Additional factors for consideration include the replacement of transformers and underground piping, a renewal of the control rooms and associated instrumentation and control systems, the addition of emergency equipment such as diesel generators and pumps and reinforcement of infrastructure to seismic conditions.
Thanks to inspection and maintenance programs already implemented at nuclear power plants to ensure their ongoing safe and reliable operation, the industry is poised to face technical and engineering problems head-on.
“The extension from 40 to 60 years started 15 years in advance of those units reaching that date,” says Lee Williams, senior vice president, Installed Base Projects, at AREVA Inc. “The industry conducted extensive research and engineering work to ensure that the plants continue to operate safely. There have been millions of dollars invested in these units over the past 25 years in both mechanical upgrades, like steam generators, as well as instrumentation and control (I&C) systems.”
Supply Chain Issues
In addition to material degradation issues relating to aging concrete as well as buried piping and cable, supply chain management also may emerge as a potential challenge. “Over such a long period of time, technologies and/or suppliers evolve and may disappear,” Pelin says. “This is often an issue with I&C components and suppliers.”
Critical to managing this problem is adequate provisioning — that is, projecting years in advance the types of equipment or components needing replacement in the event that spare parts become obsolete.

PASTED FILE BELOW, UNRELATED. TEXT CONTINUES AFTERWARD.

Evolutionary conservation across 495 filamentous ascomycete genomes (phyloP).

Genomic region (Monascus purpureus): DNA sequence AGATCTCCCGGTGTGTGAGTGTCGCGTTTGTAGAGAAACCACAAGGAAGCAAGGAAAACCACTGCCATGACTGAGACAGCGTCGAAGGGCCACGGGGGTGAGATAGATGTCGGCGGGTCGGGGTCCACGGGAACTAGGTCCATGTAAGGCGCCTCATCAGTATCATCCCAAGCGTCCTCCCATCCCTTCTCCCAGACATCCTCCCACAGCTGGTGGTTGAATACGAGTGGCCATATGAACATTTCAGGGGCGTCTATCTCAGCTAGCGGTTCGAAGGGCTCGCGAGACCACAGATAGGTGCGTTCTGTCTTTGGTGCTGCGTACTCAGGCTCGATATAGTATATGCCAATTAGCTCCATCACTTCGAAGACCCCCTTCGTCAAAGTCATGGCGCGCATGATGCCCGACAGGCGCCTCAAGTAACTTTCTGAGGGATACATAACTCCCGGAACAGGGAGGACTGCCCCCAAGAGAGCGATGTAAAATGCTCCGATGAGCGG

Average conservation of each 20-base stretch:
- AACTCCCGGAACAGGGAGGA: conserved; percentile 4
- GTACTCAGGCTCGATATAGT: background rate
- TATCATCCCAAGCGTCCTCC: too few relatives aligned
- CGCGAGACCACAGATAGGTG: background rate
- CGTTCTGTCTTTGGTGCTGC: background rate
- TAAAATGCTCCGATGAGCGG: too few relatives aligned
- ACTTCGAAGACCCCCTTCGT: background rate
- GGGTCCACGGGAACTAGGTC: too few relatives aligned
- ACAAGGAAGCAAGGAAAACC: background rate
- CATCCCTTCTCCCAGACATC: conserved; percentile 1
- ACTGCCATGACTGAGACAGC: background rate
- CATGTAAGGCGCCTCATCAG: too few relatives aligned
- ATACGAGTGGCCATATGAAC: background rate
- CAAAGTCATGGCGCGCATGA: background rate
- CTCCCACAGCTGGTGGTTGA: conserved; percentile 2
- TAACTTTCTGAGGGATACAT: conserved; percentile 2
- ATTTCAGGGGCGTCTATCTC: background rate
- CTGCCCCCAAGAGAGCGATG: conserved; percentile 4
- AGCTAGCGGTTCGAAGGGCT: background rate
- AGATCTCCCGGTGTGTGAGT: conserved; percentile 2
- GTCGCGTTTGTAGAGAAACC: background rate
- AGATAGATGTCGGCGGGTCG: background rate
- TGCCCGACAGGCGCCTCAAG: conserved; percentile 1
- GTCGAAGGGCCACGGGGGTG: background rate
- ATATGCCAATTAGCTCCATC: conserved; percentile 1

“If you have component X, Y or Z and this manufacturer is no longer around or no longer providing the solution with the necessary pedigree to go to the regulator, there are ways you can engineer and analyze similar components to see if there is an equivalency that can be used,” sayss Michael Hsia, product manager engineering programs for AREVA.
Williams also says that engineering challenges can be unit-specific. “You have different mechanisms of aging for a unit on the coast because of issues related to saltwater versus one that is inland.”
Monitoring the Old, Building the New
When it comes to testing, monitoring and measuring a nuclear power facility’s aging components, engineers and technicians have access to a number of methodologies and guidelines. EPRI has published reports that inform the development and implementation of aging management programs based on decades of research experience associated with identifying possible degradation mechanisms and understanding inspection technologies, evaluation methodologies and mitigation strategies.